So if the place you are attempting to enter is filled with painful memories or a fear of the future, than of course you aren’t going to persist it.

Heres the thing though, the more you stick with ‘the work’, the more you see how ‘the work’, works.  Then, as you delve deeper and deeper, eventually you will feel something shift within. All of a sudden, it’s like someone turned on the lights.

You will feel different. You will walk different. You will think different and most importantly, you will begin to act different.

This is called ‘The Shift’.

The more work you do on yourself, the more shifts you will get. It’s these shifts that will push you to massive growth and development on the level really required to transform your life.

Many people get addicted to drugs, food, alcohol and

I want you to get addicted to The Shift.

This week, make a conscious effort to not just go one layer deep and then move on, but instead to go five layers deep and truly feel the shift within your heart.

If you need help getting there via using a trained professional, please reach out and let’s help you achieve your own shift.

The happiness meter

I've been playing with a concept I heard recently and wanted to share it with you. It's something I learned from listening to a recent podcast by Tim Ferriss as he interviewed a blogger who goes by the name 'Mr Money Moustache'.

Mr Money Moustache (MMM) is a 30 something married man who retired (along with his wife) from software engineering in his early 30's and now blogs about his philosophy around finance, life and 'moustachianism'.

MMM and Mrs MMM don't 'have' to live a frugal life (nor do they) but instead choose to be mindful over the amount of consumption they participate in and weigh up how it will affect their happiness levels.

Instead of simply acquiring more stuff, before making any purchasing decision, MMM asks: "Will this make me more happy or less happy?"

I love it.  So simple - Yet so brilliant.

What's more, is that it doesn't stop with the purchasing decisions.  It goes with time, energy and any other resource too.

I've personally been using it everywhere.

  • Will eating this food make me more happy or less happy?
  • Will meeting with this person make me more happy or less happy?
  • Will buying this possession make me more happy or less happy?

Having this attitude forces you to reign in any loose spending habits and impulse purchases.  Yes you may have the money, but do you want to spend it?

Thinking this way allows you to focus on what is truly important and meaningful to YOU -  Instead of endlessly hoping 'stuff' will fulfil you, you instead move toward a consumption only upon a happiness increase model.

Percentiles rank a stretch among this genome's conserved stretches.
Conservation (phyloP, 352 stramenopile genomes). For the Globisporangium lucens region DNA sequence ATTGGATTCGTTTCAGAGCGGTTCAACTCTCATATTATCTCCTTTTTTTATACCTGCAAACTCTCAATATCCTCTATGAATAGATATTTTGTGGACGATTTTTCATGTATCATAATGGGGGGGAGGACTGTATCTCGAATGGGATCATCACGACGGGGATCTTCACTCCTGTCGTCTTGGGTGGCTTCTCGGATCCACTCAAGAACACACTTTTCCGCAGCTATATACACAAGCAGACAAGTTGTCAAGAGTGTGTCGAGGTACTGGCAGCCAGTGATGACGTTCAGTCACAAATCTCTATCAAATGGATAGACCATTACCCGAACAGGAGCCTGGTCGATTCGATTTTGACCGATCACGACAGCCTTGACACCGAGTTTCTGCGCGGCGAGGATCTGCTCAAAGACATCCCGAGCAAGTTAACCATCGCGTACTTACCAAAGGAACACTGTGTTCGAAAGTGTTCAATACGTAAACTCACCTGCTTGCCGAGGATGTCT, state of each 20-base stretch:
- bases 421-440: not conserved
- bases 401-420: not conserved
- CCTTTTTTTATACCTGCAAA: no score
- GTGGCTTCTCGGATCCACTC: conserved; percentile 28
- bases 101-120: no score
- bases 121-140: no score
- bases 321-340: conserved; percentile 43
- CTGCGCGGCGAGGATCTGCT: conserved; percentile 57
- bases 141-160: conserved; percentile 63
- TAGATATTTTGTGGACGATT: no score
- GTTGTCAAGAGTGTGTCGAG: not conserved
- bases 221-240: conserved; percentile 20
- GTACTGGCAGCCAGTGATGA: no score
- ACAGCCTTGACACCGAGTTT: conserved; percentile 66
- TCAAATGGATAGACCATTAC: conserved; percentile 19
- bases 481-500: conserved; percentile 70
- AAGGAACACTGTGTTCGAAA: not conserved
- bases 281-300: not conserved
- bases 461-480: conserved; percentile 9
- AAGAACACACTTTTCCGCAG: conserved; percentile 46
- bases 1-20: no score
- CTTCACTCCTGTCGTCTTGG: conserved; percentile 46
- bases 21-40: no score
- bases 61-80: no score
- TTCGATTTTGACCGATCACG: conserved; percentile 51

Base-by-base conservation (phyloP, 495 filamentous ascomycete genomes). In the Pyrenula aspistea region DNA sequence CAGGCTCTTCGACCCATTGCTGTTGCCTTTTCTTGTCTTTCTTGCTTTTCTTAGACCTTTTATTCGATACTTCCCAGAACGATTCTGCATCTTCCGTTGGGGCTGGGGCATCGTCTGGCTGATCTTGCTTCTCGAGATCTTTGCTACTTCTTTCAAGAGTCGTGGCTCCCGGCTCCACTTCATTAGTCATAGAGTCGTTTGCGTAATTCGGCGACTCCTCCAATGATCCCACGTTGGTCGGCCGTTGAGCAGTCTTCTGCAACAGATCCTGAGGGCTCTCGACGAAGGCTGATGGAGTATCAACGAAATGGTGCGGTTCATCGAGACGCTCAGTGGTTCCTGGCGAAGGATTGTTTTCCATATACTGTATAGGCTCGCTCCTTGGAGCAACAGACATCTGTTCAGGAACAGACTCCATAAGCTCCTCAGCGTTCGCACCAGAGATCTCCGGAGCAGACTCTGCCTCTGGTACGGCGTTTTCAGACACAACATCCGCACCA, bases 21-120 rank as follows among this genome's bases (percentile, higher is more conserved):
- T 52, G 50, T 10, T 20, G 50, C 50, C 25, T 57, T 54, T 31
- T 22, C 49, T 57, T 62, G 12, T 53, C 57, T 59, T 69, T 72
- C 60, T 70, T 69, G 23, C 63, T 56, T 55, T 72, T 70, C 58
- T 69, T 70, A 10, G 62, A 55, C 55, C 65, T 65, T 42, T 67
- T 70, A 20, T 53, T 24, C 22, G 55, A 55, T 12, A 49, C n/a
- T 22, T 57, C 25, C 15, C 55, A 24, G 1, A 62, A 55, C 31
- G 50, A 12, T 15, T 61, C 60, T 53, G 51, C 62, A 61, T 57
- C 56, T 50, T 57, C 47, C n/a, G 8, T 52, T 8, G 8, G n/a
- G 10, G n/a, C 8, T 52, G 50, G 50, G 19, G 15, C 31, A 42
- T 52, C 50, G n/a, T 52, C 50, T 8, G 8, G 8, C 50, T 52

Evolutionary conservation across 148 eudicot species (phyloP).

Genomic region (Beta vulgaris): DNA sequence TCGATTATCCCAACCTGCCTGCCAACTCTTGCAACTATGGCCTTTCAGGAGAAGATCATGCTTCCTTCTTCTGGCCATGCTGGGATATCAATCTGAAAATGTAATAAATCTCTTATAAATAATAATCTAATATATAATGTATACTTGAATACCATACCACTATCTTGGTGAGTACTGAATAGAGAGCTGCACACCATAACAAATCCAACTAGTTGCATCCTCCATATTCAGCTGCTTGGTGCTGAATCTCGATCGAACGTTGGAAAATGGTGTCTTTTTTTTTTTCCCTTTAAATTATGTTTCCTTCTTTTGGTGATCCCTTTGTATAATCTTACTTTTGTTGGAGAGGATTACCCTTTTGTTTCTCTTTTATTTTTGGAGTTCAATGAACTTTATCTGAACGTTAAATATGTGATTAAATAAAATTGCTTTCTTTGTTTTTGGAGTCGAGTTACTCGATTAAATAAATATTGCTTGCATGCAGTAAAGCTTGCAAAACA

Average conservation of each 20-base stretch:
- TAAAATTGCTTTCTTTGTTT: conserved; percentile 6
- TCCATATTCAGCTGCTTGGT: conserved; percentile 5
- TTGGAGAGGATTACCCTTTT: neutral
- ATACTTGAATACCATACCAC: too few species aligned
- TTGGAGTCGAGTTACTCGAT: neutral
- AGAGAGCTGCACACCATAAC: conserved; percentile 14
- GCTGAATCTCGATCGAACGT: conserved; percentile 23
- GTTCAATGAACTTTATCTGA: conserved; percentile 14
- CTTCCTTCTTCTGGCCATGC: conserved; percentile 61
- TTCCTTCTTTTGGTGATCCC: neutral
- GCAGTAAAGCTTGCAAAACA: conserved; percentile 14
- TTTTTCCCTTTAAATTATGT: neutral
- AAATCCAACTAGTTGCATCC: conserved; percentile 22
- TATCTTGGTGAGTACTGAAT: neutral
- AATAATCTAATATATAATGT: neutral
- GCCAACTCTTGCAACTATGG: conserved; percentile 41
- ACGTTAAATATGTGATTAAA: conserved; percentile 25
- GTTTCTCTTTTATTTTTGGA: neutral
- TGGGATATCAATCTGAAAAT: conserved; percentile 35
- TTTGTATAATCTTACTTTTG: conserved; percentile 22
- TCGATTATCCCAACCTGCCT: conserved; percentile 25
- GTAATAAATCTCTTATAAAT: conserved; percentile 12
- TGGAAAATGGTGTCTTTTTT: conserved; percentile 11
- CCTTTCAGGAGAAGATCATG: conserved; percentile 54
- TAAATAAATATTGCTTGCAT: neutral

Next time you want to make a decision, all, you need to do is imagine a small meter with a happiness scale on it.  On one end: "This will not make me happy" on the other: "This will make me extremely happy"

Then, only proceed with those things that increase your happiness,.

Do this and you stand to live a life you love.


That Friend Who Punches You In The Face.

WHAM! There it is again.

That 1-2 combo right between the eyes, followed by an upper cut on the chin, before the classic Tyson left hook to really take you down.

That was the feeling I had as I drove home last night from a dinner meeting with a friend.

I say friend, but the truth is, he is an unofficial mentor more than anything.  There is no contract in place, and no exchange of $$, but this is a person who has an interest in seeing me reach my potential (for whatever reason).

So how did I meet this 'friend' and why would I want to hangout with them if they punch me in the face?

For the purposes of privacy, I am going to keep his name/industry private, but for some context, he is a highly, highly, (highly!) successful coach, with a focus on results, rather than hype. He is booked out a year in advance with speaking and coaching (internationally).

And is a legitimate industry leader with strong career capital, business acumen and excellent communication skills.

After hearing of him through a friend who was receiving some group training, and being interested in his approach/philosophy, I decided to send a cold email and sent my future self to task to obtain a meeting with him.

I was pleased to get a message back a month or so later explaining a light dinner would be fine, and to liaise with his P.A to set up the meet.  I accepted the offer, of course, and did some more research into who he was, focus, interests etc to have some 'ammo' to talk about if the conversation stalled.

I would find out this 'ammo' would not be needed.  We didn't talk about him at all.  In fact, each time I tried to swing it back onto him, he would reverse it and put it back onto me.

The first time meeting, we chatted for a couple of hours about where I was at, where I wanted to go, what was stopping me and resources to help.

It was great to get a second opinion, with no ulterior motives.  Just someone, who is a lot more successful than I,  listening to what was happening in my professional life and where it was breaking down.

(Before offering the cold hard truth.)

Which hurts.

It makes you feel vulnerable, exposes you and is very unconformable.

But it's real.

During our discussions, 95% of the time he would challenge my thinking, actions and plans.  Shutting me down every time I put forth a (flawed) point of view, followed by offering the reality instead.